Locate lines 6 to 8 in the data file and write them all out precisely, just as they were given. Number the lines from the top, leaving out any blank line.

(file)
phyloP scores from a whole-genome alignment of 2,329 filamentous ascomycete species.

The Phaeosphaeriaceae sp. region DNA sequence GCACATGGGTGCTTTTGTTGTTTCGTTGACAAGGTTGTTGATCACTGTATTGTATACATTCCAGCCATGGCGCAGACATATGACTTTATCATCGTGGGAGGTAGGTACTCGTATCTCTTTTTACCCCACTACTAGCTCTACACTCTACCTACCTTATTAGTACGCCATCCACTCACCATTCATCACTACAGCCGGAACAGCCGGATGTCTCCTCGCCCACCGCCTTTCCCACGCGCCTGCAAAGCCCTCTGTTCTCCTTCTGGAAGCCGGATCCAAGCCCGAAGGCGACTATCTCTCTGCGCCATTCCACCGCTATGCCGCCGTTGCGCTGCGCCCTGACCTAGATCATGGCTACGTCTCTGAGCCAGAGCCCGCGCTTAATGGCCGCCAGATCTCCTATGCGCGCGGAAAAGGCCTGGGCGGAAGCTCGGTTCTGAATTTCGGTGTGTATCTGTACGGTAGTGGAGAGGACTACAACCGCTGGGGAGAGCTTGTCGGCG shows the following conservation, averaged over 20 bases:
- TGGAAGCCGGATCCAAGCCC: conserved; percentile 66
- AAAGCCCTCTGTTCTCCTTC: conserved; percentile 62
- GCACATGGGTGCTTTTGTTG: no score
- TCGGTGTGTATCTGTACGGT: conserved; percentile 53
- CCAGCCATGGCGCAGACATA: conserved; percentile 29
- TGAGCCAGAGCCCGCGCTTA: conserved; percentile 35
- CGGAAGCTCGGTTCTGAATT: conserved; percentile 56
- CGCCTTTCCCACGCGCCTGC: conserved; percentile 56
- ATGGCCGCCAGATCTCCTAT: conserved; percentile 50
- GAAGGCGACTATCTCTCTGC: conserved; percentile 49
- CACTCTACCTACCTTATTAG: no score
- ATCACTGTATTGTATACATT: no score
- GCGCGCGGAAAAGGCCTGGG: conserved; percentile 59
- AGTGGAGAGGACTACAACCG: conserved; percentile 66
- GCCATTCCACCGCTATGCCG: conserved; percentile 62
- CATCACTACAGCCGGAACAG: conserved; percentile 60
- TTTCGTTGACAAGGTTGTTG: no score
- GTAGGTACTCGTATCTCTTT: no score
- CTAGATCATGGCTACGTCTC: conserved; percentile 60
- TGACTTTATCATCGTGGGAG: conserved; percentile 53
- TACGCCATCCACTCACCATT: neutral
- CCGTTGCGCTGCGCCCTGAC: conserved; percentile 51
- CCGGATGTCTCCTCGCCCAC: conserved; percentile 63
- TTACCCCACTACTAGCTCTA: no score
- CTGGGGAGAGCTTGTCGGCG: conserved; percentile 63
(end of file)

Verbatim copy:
- TCGGTGTGTATCTGTACGGT: conserved; percentile 53
- CCAGCCATGGCGCAGACATA: conserved; percentile 29
- TGAGCCAGAGCCCGCGCTTA: conserved; percentile 35